Copy for review provided by Angry Robot Books via NetGalley – publication due 14 March 2023.
Humanity is balanced on a razor-thin knife edge.
We may not always, or often, think so as we rush from train to work to lunch to evening function and on and on, but the reality is that whether its climate change, pandemics, war, water shortages or energy scarcity, we have a lot piling up on the negative side of the scale.
Just how precarious our place on the evolutionary ladder is becomes chillingly clear in Jane Hennigan’s Moths, a grippingly thoughtful novel which explores what happens when a species of moths, driven from its Amazonian habitat and attendant predators by land clearing, finds its way into the heart of global civilisation.
Up close and personal with humanity in a way it simply hasn’t been before, the moth sets off a global cataclysm when the gossamer-thin strands of its caterpillars waft around the world, either killing all men outright in their sleep or transforming them into rage-fuelled murderers.
In an almost-instant, civilisation teeters and falls, its rebuilding down to surviving gender who possess an immune system robustly able to fend of the infection before it does to them what it did to men.
Forty years after the patriarchy falls in a brutalist wave of death and violence, society has reformed around women who run everything by necessity, with the surviving men, and those born after the collapse, locked away in institutions where they are treated as second-class citizens, not worthy of education (those that approach depends on the degree of liberal leaning by the facility’s administrator) or advancement, their only real worth lying in their ability to sire new offspring which they do through a tourist-like series of visitations, led by women curious to see what men are actually like.
Australia did better than most, so I hear anyway. It seems they used the infected men as sires, as we did. Their early investment in solar power and agriculture paid dividends. Their male population could be as big as ours, even bigger perhaps. I’ve even heard that some infected men are able to work in purpose-built factories and farms over there.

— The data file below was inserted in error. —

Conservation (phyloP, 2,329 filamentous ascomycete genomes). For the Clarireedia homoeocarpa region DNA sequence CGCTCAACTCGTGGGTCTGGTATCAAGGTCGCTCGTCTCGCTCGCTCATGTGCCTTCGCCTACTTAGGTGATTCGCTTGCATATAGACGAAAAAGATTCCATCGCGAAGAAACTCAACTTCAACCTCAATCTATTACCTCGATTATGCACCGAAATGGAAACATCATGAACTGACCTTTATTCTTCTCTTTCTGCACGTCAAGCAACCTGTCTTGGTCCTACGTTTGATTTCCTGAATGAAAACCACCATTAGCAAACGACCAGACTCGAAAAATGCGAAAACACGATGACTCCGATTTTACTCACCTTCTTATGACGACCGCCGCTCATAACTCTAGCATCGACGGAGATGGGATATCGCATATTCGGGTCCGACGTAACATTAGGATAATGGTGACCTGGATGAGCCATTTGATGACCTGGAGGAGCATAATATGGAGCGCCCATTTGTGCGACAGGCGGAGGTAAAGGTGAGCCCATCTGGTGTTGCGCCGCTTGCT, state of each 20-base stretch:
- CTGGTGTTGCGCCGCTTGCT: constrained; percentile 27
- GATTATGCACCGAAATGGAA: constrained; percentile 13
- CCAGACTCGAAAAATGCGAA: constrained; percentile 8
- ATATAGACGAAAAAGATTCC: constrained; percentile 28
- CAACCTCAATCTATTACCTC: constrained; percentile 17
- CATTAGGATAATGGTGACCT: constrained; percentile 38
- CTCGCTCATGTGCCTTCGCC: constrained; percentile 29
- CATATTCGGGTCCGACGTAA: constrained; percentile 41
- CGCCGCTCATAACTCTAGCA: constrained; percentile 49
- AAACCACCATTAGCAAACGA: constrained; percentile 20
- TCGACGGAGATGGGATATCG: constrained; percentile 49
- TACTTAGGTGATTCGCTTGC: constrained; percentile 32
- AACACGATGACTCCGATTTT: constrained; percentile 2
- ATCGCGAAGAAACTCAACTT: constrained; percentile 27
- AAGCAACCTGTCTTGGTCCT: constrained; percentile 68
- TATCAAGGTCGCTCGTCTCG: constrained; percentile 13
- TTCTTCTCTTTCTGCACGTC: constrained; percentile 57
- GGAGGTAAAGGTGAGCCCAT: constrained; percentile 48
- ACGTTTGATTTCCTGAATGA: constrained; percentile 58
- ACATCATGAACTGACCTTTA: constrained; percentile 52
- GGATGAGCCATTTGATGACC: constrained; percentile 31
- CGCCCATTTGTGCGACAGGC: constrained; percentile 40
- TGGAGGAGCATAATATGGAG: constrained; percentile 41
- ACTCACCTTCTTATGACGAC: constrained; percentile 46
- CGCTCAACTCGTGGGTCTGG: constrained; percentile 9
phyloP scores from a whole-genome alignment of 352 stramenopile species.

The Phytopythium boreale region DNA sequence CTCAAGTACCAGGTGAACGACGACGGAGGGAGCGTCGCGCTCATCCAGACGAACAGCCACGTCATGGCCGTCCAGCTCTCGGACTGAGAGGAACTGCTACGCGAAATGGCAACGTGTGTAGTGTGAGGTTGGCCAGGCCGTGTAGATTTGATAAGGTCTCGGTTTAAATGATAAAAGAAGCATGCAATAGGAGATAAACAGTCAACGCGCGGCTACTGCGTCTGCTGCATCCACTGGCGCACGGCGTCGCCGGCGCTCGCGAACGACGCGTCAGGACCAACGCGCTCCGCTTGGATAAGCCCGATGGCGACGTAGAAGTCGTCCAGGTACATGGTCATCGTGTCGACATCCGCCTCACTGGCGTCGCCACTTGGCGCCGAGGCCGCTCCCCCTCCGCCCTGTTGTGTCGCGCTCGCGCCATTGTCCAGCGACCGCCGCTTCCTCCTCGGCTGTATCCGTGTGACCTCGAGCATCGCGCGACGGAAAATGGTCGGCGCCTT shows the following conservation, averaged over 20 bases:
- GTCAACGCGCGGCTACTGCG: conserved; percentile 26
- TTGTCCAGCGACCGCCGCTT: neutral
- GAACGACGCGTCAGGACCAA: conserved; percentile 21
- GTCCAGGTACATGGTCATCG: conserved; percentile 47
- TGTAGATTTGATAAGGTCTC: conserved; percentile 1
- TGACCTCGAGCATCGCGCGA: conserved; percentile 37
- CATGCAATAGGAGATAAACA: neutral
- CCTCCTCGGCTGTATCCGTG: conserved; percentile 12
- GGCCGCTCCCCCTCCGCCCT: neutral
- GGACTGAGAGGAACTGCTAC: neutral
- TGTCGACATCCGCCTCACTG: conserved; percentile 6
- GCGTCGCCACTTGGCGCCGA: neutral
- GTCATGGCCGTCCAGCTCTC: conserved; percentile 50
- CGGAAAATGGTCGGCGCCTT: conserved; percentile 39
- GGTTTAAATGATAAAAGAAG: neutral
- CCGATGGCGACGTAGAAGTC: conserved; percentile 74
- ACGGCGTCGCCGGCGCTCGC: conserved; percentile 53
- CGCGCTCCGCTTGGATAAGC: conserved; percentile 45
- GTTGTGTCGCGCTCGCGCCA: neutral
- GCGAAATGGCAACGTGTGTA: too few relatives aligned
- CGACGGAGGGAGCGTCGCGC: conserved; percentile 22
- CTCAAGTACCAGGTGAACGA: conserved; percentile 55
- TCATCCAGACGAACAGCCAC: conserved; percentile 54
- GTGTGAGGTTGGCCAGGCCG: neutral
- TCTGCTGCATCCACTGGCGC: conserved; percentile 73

With pitch-perfect worldbuilding which boldly imagines society a homo-normative solely in the hands of women who may be prone to the power hungry sins of men but nothing like to the extent of what took place before moths changed everything, and eye on the many broken elements of our male top-heavy world, Moths is a brilliant dystopian ride through a plausibly possible future.
Key to its great, immersive appeal lies in the fact that while it provides plenty of page-turning action, intrigue and conspiracy, it is an innately thoughtful piece of storytelling.
It asks us to be honest about the great many failings of the current world, and how these might be solved by the sudden disappearance of men from the centre of public discourse and management.
While that might seem like a simplistic premise – that everything would be better with men out of the equation – Hennigan’s novel is anything but, diving deep into emotional and moral complexity, all too aware that something as complicated as the world we live in cannot be fixed by simply removing something.
Time and again it asks whether what has been added, or rather formed in the absence of one half of humanity (though clearly the percentage has tipped massively in favour of women), is a good thing and whether society is better off without the oppressive patriarchy that runs the world at the moment.